ATLANTA — It was a similar story with the same painful ending — the one in which a Mets reliever walks dejectedly off the field with another tick in the loss column. It’s the ending in which Mickey Callaway talks about how things just aren’t going great right now. The one in which another Mets starter shrugs and calls it frustrating, because what else can you say when your team loses a game you gave it every chance to win?
The Mets are tired of this rerun right now.
Seth Lugo, arguably their best reliever of late, let them down Monday, giving up a walk-off two-run homer by pinch hitter Charlie Culberson as the Braves won, 4-3, in Game 1 of a split doubleheader. The Mets beat the Braves, 8-5, in Game 2, which didn’t start until 10:07 p.m. after a rain delay of 2 hours, 57 minutes and ended at 1:28 a.m., more than 12 hours after Game 1 began.
Entering Game 2, the bullpen had given up 21 runs in four games (12 innings) and had a 4.28 ERA. That same bullpen had a 1.67 ERA during the Mets’ 11-1 start. The Game 1 loss temporarily dropped them to .500. “I feel OK that we’re 25-25, to tell you the truth,’’ Callaway said. “That’s how bad it’s been going.”
Jacob deGrom (4-0, 1.52 ERA) again lacked run support, taking his seventh no-decision of the season despite giving up only one run, five hits and three walks in seven innings. He struck out eight and threw a gritty 115 pitches. He also survived two stoppages: a short one in the third during a passing shower and a rainless 31-minute rain delay in the sixth. It was his sixth no-decision that ended in a loss.
“Things just aren’t going our way,” Callaway said. “I think [the bullpen] will snap out of it eventually. It’s tough right now. We had one of our best relievers in the game and we just lost it.”
The Mets were nursing a 2-1 lead in the eighth when Callaway brought in Lugo, riding a 17-inning scoreless streak. Ozzie Albies led off with a bunt single and reached third on Freddie Freeman’s single. Nick Markakis’ sacrifice fly to right tied it at 2.
The Mets untied it the next inning when Devin Mesoraco, who homered in the ninth Sunday against Milwaukee, repeated the feat, taking Shane Carle deep to left to give the Mets a 3-2 lead. It was his fifth homer since the May 8 trade from the Reds.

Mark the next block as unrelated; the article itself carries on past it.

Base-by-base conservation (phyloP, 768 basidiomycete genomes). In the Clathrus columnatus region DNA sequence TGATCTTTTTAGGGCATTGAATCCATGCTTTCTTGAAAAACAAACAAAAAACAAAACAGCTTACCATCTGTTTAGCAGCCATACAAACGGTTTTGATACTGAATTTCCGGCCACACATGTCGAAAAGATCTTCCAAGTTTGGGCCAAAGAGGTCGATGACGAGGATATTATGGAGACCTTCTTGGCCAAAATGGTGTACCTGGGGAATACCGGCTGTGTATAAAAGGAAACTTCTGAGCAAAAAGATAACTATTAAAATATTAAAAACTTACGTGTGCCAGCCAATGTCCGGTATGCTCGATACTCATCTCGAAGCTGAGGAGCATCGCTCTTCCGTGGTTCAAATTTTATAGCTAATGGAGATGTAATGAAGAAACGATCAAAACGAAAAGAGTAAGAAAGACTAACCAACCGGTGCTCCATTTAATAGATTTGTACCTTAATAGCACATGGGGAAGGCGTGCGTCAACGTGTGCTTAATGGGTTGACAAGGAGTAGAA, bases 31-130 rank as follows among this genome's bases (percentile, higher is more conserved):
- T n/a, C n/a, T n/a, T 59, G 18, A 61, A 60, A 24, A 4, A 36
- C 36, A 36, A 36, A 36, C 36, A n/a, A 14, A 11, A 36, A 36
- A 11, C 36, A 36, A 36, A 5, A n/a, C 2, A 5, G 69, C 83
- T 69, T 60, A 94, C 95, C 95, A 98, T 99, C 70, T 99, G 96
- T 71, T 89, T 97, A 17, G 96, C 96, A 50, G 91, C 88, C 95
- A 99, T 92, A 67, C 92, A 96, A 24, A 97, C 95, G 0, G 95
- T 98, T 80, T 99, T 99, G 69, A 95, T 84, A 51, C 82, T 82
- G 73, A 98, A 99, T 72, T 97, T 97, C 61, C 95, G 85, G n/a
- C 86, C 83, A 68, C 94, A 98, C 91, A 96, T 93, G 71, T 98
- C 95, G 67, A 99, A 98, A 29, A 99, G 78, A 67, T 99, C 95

Callaway made the unorthodox decision to keep closer Jeurys Familia in the bullpen and sent out Lugo to face the bottom of the order. He walked Johan Camargo, induced a lineout, then served up a slider that stayed in the zone, and Culberson drove a no-doubter to left-center.
Callaway said Lugo was going to pitch the last two innings of Game 1 or the first two innings of Game 2. He said he doesn’t think it’s wise to use a pitcher in both games of a doubleheader and that the Mets essentially had burned Lugo for the day.
Lugo entered with a 1.72 ERA, but by his own admission, he didn’t have it. “Curveball was up a little bit, so I probably shied away from it more than I should have,” he said.
“It’s frustrating,” Lugo said. DeGrom “was doing what he always does and I’ve got to be better than that. That’s the games we have to win and we’ve got to make some adjustments and make better pitches.” And finally — finally — figure out how to flip this tired old script.
Which they did in Game 2. The Mets broke a 5-5 tie with three runs in the seventh on a two-run single by Luis Guillorme and an RBI single by Amed Rosario (three RBIs). Brandon Nimmo homered and Familia retired all six batters he faced for his 14th save. Freeman and Kurt Suzuki each had two RBIs for Atlanta, which was outhit 15-13.
After a frustrating loss followed by a nearly three-hour rain delay, how difficult was it to stay ready? “I don’t know; you don’t do this often,” Callaway said. “This is the first time I’ve ever seen it . . . They never stopped fighting. They really came out with some energy and scored early.”
Jacob deGrom has been outstanding in his last seven starts with little to show for it:
INNINGS 40 1⁄3 *
EARNED RUNS 2
*Includes one-inning start against Phillies on May 13.